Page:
Cross-reactivity between allergens from Latex and Chick pea was recently described in a boy with spina bifida with allergy to Chick pea, which developed after the appearance of Latex allergy symptoms. IgE antibodies to Latex and Chick pea were demonstrated by SPT and serum IgE antibodies (21).
In a Spanish study, symptomatic hypersensitivity to Chick peas was frequently associated with Lentil allergy (22). In another Spanish study, aimed at determining the prevalence of Lupin sensitisation in 1,160 subjects consulting allergologists, a 4,1 % sensitisation rate (28 patients) was found, with 75% co-sensitisation between Lupin and legumes. Of 28 patients, 13 were shown to have skin reactivity to Chick pea, 8 to Pea, 12 to Peanut, 13 to Bean, and 7 to Lentil (but 18 were not tested for Lentil) (23).
Clinical ExperienceIgE-mediated reactions
Chick pea may commonly induce symptoms of food allergy in sensitised individuals, in particular in communities where this legume forms part of the staple diet such as India, in the Mediterranean area and Middle East. The clinical manifestations of the allergy to Chick pea are similar to that for all legumes ranging from oral allergy syndrome, urticaria, angioedema, rhinitis, asthma, to anaphylaxis and death (13,24).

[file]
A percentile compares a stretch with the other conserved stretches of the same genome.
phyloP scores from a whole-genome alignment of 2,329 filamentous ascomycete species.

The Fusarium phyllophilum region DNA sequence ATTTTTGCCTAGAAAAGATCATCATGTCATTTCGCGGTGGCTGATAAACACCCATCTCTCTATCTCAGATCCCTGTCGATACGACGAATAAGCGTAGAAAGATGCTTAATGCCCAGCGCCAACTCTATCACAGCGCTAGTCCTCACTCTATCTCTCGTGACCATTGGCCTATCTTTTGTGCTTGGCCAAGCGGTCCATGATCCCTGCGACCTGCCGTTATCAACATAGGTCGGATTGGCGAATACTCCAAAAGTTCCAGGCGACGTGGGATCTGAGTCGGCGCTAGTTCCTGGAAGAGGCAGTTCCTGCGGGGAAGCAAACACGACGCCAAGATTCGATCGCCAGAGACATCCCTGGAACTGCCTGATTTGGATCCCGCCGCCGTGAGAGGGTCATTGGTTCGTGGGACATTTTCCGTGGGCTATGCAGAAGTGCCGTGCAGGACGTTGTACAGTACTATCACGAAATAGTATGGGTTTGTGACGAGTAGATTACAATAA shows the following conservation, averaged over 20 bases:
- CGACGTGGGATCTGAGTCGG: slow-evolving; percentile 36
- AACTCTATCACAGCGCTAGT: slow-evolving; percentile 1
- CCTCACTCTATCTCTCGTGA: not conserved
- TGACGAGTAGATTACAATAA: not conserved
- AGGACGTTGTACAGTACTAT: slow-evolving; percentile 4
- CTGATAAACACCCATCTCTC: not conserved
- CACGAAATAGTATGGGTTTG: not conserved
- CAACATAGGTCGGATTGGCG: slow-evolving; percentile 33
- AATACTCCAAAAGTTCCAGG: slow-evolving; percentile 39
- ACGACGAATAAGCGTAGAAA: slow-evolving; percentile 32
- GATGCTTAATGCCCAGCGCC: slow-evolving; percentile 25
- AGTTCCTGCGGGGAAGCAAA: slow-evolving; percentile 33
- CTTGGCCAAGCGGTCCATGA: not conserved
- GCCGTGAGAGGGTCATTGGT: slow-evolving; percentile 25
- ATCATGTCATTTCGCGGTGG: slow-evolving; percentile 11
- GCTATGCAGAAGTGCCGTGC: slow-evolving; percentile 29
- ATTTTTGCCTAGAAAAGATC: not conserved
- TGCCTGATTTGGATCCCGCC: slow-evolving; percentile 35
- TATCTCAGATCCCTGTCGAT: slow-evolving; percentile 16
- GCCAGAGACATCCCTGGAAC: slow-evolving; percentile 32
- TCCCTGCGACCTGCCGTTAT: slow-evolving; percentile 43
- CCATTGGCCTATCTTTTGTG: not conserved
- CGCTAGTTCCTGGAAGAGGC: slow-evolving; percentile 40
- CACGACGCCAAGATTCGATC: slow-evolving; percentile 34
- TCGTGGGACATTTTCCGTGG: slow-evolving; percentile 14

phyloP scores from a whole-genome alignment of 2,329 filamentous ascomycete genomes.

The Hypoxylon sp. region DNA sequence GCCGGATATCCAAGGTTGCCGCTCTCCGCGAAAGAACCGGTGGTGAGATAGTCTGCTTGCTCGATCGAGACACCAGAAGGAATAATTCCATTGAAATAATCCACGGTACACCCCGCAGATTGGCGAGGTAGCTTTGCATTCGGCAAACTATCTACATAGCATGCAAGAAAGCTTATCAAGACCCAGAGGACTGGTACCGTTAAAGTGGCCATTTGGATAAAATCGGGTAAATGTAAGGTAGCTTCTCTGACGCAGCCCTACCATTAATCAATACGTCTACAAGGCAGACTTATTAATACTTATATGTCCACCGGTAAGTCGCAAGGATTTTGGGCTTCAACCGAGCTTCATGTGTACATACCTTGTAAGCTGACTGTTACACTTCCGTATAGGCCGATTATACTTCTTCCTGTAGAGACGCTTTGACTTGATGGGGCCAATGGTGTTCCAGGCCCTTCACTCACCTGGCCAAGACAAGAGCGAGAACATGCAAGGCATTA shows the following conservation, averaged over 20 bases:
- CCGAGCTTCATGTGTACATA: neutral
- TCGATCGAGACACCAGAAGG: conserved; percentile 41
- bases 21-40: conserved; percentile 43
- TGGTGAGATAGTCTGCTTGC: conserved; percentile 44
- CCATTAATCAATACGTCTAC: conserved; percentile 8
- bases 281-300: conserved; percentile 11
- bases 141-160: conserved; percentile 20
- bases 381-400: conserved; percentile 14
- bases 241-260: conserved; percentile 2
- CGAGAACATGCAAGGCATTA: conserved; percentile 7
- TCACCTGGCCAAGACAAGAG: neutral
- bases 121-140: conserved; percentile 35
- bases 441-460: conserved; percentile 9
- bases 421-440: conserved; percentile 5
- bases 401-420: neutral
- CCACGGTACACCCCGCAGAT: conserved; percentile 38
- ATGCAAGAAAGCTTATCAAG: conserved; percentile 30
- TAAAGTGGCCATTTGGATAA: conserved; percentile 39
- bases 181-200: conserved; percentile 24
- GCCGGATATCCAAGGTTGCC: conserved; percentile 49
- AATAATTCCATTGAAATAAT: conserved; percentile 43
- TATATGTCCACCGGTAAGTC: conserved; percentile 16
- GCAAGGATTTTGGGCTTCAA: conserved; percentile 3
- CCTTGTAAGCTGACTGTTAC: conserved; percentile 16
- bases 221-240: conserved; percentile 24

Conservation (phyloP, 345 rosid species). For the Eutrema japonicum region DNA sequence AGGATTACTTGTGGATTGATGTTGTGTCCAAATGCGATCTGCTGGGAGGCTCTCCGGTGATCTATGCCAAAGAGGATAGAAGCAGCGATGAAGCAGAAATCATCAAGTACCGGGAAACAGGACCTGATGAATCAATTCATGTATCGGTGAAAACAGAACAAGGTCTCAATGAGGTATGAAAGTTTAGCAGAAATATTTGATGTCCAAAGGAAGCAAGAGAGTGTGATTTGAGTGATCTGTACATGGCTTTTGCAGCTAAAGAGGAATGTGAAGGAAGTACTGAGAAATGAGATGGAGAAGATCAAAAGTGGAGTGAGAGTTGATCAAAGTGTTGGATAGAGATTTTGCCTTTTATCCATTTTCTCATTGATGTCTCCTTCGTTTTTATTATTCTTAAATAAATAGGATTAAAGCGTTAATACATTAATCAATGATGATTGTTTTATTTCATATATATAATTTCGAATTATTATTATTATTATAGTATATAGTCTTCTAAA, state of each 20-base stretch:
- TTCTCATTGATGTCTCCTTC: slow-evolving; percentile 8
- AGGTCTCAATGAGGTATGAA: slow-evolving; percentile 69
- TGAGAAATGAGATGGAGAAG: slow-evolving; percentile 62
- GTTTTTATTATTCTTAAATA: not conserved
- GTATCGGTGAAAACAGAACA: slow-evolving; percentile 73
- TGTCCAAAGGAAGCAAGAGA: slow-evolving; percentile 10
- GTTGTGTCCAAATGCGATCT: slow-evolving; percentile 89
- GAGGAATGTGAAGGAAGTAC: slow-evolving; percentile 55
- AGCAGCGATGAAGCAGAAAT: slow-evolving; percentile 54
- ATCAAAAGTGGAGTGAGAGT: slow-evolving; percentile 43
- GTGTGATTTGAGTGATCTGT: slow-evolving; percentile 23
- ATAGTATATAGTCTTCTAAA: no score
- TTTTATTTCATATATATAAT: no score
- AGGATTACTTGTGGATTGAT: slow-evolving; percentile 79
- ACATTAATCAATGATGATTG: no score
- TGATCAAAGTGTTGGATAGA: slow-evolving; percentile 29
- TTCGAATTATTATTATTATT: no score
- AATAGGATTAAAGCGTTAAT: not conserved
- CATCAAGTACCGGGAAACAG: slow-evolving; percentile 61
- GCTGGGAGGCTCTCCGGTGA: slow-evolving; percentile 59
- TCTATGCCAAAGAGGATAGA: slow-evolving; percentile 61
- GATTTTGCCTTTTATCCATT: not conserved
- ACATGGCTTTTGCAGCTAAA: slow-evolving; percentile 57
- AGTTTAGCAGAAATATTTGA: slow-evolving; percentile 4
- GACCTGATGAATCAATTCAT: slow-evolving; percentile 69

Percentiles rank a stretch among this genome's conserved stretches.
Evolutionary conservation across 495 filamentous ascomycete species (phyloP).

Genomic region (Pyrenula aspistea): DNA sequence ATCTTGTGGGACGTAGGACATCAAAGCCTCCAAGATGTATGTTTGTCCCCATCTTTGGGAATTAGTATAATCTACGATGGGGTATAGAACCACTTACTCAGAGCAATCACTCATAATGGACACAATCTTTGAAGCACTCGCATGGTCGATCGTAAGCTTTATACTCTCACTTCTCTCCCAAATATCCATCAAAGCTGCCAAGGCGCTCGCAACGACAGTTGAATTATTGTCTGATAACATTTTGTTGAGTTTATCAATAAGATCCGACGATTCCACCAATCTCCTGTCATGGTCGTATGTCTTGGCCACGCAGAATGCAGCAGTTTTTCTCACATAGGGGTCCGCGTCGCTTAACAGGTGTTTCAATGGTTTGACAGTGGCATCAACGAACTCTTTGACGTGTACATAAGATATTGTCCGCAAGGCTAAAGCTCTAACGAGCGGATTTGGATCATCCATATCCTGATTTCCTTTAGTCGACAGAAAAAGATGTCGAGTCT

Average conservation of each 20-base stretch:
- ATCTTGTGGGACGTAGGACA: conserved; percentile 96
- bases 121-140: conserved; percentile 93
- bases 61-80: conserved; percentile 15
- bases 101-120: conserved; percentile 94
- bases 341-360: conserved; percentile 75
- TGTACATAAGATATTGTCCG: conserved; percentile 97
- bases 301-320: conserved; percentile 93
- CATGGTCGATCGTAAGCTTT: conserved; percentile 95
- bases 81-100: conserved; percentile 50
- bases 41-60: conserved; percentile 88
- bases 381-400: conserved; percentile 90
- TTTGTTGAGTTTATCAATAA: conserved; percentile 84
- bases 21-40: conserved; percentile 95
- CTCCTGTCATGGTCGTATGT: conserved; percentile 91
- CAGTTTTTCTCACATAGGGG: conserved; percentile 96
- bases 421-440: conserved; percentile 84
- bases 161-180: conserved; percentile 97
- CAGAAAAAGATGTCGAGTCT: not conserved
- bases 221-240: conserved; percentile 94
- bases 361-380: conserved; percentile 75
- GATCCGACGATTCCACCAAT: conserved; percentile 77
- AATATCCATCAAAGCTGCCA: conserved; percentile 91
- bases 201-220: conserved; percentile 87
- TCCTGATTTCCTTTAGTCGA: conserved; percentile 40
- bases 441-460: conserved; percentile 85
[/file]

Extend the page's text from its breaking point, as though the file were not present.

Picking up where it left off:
Legumes are an important ingredient in the Mediterranean diet. In the Mediterranean area and Middle East, the most commonly consumed legumes are Lentils and Chickpea. (In the United States, United Kingdom and south-east Asia, the major legumes involved in food allergy are considered to be Peanut and Soy bean) (13). Among Spanish children, sensitivity to legumes is the fifth most prevalent food allergy. Lentil and Chick pea are the most frequent cause of allergic reactions to legumes in Spanish children (16) but this may vary from one geographical area to another: in a study of food allergy in 674 patients referred to an Allergy Unit in Spain, the prevalence of food legume allergy was 9.1%. Two patients were challenge-positive to Chick pea (25).